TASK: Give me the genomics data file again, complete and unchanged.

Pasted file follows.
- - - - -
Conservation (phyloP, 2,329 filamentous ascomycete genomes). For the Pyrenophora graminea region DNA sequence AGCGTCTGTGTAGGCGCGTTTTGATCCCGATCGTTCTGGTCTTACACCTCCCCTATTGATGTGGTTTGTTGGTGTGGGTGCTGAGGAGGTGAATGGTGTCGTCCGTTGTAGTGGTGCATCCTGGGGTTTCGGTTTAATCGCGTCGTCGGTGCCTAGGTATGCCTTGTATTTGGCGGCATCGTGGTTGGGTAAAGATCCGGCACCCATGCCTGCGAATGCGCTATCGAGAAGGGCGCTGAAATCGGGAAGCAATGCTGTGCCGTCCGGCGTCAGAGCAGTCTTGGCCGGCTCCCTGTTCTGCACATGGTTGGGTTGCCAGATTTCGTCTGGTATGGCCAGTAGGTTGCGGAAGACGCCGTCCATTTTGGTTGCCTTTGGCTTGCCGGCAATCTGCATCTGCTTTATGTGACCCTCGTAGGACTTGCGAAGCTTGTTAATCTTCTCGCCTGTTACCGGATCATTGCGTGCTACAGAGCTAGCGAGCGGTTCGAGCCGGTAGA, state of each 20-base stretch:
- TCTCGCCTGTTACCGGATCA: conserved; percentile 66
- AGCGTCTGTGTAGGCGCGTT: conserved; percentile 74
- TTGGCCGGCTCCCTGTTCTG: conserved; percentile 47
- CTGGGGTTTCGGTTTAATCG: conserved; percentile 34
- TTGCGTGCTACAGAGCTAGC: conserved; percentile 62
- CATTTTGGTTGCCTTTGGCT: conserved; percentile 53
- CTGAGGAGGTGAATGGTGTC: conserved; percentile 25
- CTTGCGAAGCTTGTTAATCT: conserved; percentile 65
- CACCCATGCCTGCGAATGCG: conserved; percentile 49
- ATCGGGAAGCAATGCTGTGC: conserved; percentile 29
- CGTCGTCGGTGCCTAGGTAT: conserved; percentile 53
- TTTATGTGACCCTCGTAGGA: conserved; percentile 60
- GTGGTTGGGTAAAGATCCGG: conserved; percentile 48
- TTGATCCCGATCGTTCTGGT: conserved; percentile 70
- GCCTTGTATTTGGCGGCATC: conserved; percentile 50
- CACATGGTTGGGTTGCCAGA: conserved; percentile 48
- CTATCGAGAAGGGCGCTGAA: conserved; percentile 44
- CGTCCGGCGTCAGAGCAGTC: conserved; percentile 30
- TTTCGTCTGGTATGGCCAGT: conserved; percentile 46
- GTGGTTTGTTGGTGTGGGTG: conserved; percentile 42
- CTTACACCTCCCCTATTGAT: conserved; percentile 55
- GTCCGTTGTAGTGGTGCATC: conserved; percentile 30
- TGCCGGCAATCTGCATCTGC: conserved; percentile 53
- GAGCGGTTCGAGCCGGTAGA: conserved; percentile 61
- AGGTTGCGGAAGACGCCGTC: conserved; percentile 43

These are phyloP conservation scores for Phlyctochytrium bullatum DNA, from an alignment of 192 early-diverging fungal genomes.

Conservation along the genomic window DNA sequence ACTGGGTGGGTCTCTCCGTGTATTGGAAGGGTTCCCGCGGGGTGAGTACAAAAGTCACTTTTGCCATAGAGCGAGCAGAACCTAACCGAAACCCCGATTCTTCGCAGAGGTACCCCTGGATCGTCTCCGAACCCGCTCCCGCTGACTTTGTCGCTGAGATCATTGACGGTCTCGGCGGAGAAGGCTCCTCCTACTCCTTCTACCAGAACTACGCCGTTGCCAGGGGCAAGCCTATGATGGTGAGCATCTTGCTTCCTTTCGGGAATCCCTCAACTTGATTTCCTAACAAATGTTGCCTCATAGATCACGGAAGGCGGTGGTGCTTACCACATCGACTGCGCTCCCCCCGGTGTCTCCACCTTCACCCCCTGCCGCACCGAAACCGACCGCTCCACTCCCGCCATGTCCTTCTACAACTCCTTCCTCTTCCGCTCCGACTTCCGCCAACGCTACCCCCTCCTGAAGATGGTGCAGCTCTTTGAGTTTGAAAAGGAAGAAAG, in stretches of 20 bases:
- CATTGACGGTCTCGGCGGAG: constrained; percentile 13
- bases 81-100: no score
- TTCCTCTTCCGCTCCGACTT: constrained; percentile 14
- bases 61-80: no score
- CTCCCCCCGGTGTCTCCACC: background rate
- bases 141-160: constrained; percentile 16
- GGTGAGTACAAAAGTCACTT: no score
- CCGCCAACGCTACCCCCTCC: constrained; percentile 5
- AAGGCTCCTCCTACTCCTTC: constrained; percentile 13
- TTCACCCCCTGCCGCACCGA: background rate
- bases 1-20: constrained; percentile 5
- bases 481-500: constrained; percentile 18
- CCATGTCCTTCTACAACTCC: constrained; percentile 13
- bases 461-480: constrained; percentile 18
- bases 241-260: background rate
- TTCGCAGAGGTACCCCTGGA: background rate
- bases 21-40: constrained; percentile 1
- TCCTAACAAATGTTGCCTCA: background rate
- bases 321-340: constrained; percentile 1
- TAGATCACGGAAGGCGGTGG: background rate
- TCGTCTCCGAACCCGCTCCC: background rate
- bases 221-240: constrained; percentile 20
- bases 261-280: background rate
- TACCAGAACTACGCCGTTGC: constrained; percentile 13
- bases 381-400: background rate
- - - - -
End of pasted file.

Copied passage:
Conservation (phyloP, 2,329 filamentous ascomycete genomes). For the Pyrenophora graminea region DNA sequence AGCGTCTGTGTAGGCGCGTTTTGATCCCGATCGTTCTGGTCTTACACCTCCCCTATTGATGTGGTTTGTTGGTGTGGGTGCTGAGGAGGTGAATGGTGTCGTCCGTTGTAGTGGTGCATCCTGGGGTTTCGGTTTAATCGCGTCGTCGGTGCCTAGGTATGCCTTGTATTTGGCGGCATCGTGGTTGGGTAAAGATCCGGCACCCATGCCTGCGAATGCGCTATCGAGAAGGGCGCTGAAATCGGGAAGCAATGCTGTGCCGTCCGGCGTCAGAGCAGTCTTGGCCGGCTCCCTGTTCTGCACATGGTTGGGTTGCCAGATTTCGTCTGGTATGGCCAGTAGGTTGCGGAAGACGCCGTCCATTTTGGTTGCCTTTGGCTTGCCGGCAATCTGCATCTGCTTTATGTGACCCTCGTAGGACTTGCGAAGCTTGTTAATCTTCTCGCCTGTTACCGGATCATTGCGTGCTACAGAGCTAGCGAGCGGTTCGAGCCGGTAGA, state of each 20-base stretch:
- TCTCGCCTGTTACCGGATCA: conserved; percentile 66
- AGCGTCTGTGTAGGCGCGTT: conserved; percentile 74
- TTGGCCGGCTCCCTGTTCTG: conserved; percentile 47
- CTGGGGTTTCGGTTTAATCG: conserved; percentile 34
- TTGCGTGCTACAGAGCTAGC: conserved; percentile 62
- CATTTTGGTTGCCTTTGGCT: conserved; percentile 53
- CTGAGGAGGTGAATGGTGTC: conserved; percentile 25
- CTTGCGAAGCTTGTTAATCT: conserved; percentile 65
- CACCCATGCCTGCGAATGCG: conserved; percentile 49
- ATCGGGAAGCAATGCTGTGC: conserved; percentile 29
- CGTCGTCGGTGCCTAGGTAT: conserved; percentile 53
- TTTATGTGACCCTCGTAGGA: conserved; percentile 60
- GTGGTTGGGTAAAGATCCGG: conserved; percentile 48
- TTGATCCCGATCGTTCTGGT: conserved; percentile 70
- GCCTTGTATTTGGCGGCATC: conserved; percentile 50
- CACATGGTTGGGTTGCCAGA: conserved; percentile 48
- CTATCGAGAAGGGCGCTGAA: conserved; percentile 44
- CGTCCGGCGTCAGAGCAGTC: conserved; percentile 30
- TTTCGTCTGGTATGGCCAGT: conserved; percentile 46
- GTGGTTTGTTGGTGTGGGTG: conserved; percentile 42
- CTTACACCTCCCCTATTGAT: conserved; percentile 55
- GTCCGTTGTAGTGGTGCATC: conserved; percentile 30
- TGCCGGCAATCTGCATCTGC: conserved; percentile 53
- GAGCGGTTCGAGCCGGTAGA: conserved; percentile 61
- AGGTTGCGGAAGACGCCGTC: conserved; percentile 43

These are phyloP conservation scores for Phlyctochytrium bullatum DNA, from an alignment of 192 early-diverging fungal genomes.

Conservation along the genomic window DNA sequence ACTGGGTGGGTCTCTCCGTGTATTGGAAGGGTTCCCGCGGGGTGAGTACAAAAGTCACTTTTGCCATAGAGCGAGCAGAACCTAACCGAAACCCCGATTCTTCGCAGAGGTACCCCTGGATCGTCTCCGAACCCGCTCCCGCTGACTTTGTCGCTGAGATCATTGACGGTCTCGGCGGAGAAGGCTCCTCCTACTCCTTCTACCAGAACTACGCCGTTGCCAGGGGCAAGCCTATGATGGTGAGCATCTTGCTTCCTTTCGGGAATCCCTCAACTTGATTTCCTAACAAATGTTGCCTCATAGATCACGGAAGGCGGTGGTGCTTACCACATCGACTGCGCTCCCCCCGGTGTCTCCACCTTCACCCCCTGCCGCACCGAAACCGACCGCTCCACTCCCGCCATGTCCTTCTACAACTCCTTCCTCTTCCGCTCCGACTTCCGCCAACGCTACCCCCTCCTGAAGATGGTGCAGCTCTTTGAGTTTGAAAAGGAAGAAAG, in stretches of 20 bases:
- CATTGACGGTCTCGGCGGAG: constrained; percentile 13
- bases 81-100: no score
- TTCCTCTTCCGCTCCGACTT: constrained; percentile 14
- bases 61-80: no score
- CTCCCCCCGGTGTCTCCACC: background rate
- bases 141-160: constrained; percentile 16
- GGTGAGTACAAAAGTCACTT: no score
- CCGCCAACGCTACCCCCTCC: constrained; percentile 5
- AAGGCTCCTCCTACTCCTTC: constrained; percentile 13
- TTCACCCCCTGCCGCACCGA: background rate
- bases 1-20: constrained; percentile 5
- bases 481-500: constrained; percentile 18
- CCATGTCCTTCTACAACTCC: constrained; percentile 13
- bases 461-480: constrained; percentile 18
- bases 241-260: background rate
- TTCGCAGAGGTACCCCTGGA: background rate
- bases 21-40: constrained; percentile 1
- TCCTAACAAATGTTGCCTCA: background rate
- bases 321-340: constrained; percentile 1
- TAGATCACGGAAGGCGGTGG: background rate
- TCGTCTCCGAACCCGCTCCC: background rate
- bases 221-240: constrained; percentile 20
- bases 261-280: background rate
- TACCAGAACTACGCCGTTGC: constrained; percentile 13
- bases 381-400: background rate